Sites of Conflict + Innovation: At the Center of the New Europe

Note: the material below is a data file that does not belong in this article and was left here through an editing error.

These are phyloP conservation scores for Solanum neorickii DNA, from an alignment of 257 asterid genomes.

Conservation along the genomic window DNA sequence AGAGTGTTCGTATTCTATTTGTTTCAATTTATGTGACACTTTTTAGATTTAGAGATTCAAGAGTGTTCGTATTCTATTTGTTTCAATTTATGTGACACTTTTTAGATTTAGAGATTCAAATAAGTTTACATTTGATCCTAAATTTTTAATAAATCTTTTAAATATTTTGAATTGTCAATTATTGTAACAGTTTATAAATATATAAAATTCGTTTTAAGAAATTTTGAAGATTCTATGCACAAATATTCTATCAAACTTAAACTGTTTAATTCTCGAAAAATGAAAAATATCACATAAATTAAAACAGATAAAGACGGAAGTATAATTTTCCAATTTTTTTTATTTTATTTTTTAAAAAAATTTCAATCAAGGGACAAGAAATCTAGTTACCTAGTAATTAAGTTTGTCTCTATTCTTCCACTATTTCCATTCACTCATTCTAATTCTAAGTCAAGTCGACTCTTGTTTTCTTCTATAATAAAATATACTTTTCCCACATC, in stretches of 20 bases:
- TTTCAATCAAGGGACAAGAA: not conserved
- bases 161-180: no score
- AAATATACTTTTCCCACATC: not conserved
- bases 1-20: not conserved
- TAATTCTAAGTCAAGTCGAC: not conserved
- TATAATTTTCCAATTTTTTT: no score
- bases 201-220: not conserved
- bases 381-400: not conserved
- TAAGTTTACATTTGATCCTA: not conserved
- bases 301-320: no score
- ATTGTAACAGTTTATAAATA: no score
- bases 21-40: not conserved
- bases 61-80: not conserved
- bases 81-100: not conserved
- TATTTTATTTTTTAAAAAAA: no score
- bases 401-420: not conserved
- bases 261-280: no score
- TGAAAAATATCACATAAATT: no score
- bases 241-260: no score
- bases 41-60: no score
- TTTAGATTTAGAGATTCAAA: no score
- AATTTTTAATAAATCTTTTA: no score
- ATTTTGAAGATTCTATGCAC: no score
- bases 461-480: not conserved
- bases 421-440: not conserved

Prerequisites: GSD 4201-4206 or equivalent or postprofessional degree status (MArch II, MDesS, PhD, etc)This course is concerned with understanding the dynamics of change and innovation in the context of cities in a region of Central Europe that has undergone enormous political, social, and cultural changes and dislocations since the beginning of the 20th century. Historically, this part of Europe began the century in the multinational Habsburg Empire and ended it in the ruins of the Communist Bloc. Today, the independent states of Central Europe are negotiating another series of transitions: from East Bloc and postcommunist marginality to centrality and full membership in the European Union. Central Europe is an illusive territory. As Milan Kundera pointed out in The New Yorker on January 8 of this year, there is still little consensus regarding its identity or constituent parts. \”Central Europe: What is it? The whole collection of small nations between two powers, Russia and Germany. The easternmost edge of the West. All right, but which nations do we mean? …Is it true that the borders of Central Europe are impossible to trace in any exact, lasting way? Indeed it is.\” In fact – and this is one of the reasons this region is interesting to architecture and urbanism – Central Europe is a relational rather than a determinate space. It is a region in which political borders and affiliations have shifted radically and repeatedly over the last 100+ years, and where political frontiers and national divisions have almost never coincided. Because of the Iron Curtain, which effectively erased Central Europe from the political map of Europe and created the bipolar power structure of the Cold War, architecture and urbanism in Central European cities followed a very different trajectory from that of Western European cities. At the same time, it is impossible to generalize in any meaningful way about the dynamics of transition in Central European cities – before, during, or after state Socialism. Urban and architectural formations in Communist Europe were as different from one another as were their political, economic, and administrative structures, their institutions, cultures, and of course their \”presocialist\” histories. Those are clearly determining factors in the trajectories that their \”transitions\” from socialism will follow.In order to understand both the socialist legacy and the postsocialist potential in terms of the city and architectural culture, research needs to be grounded in the specificity of place and time. We need to develop new methodologies for understanding change and difference, methodologies that make it possible to chart continuities and discontinuities, to map relationships between the local and translocal, and especially to understand how urban architectural practices evolve and innovate in relation to the evolution of the city itself.These are the objectives of this course. We will explore four time periods and transitions: the years preceding World War I (1890-1914); interwar (1918-1940); Cold War (1945-1989); postsocialism/today (1990>). Our focus will be on the city and architecture, and ways in which transition and (what has been theorized in Central Europe as) the freedom of the periphery have enabled innovation and a performative role for architecture in generating the city as a whole. We will examine these themes at the scale of the territory/region, city, and individual intervention. We will employ a range of analytical tools: mapping (spatial, cultural, temporal), diagramming, layering, and other techniques that make it possible to visualize synchronous and nonsynchronous transformations occurring at different rates and in different sectors. Structure and Assignments:The course will consist of lectures and discussions. In addition to weekly readings and discussions there will be three assignments. Two gr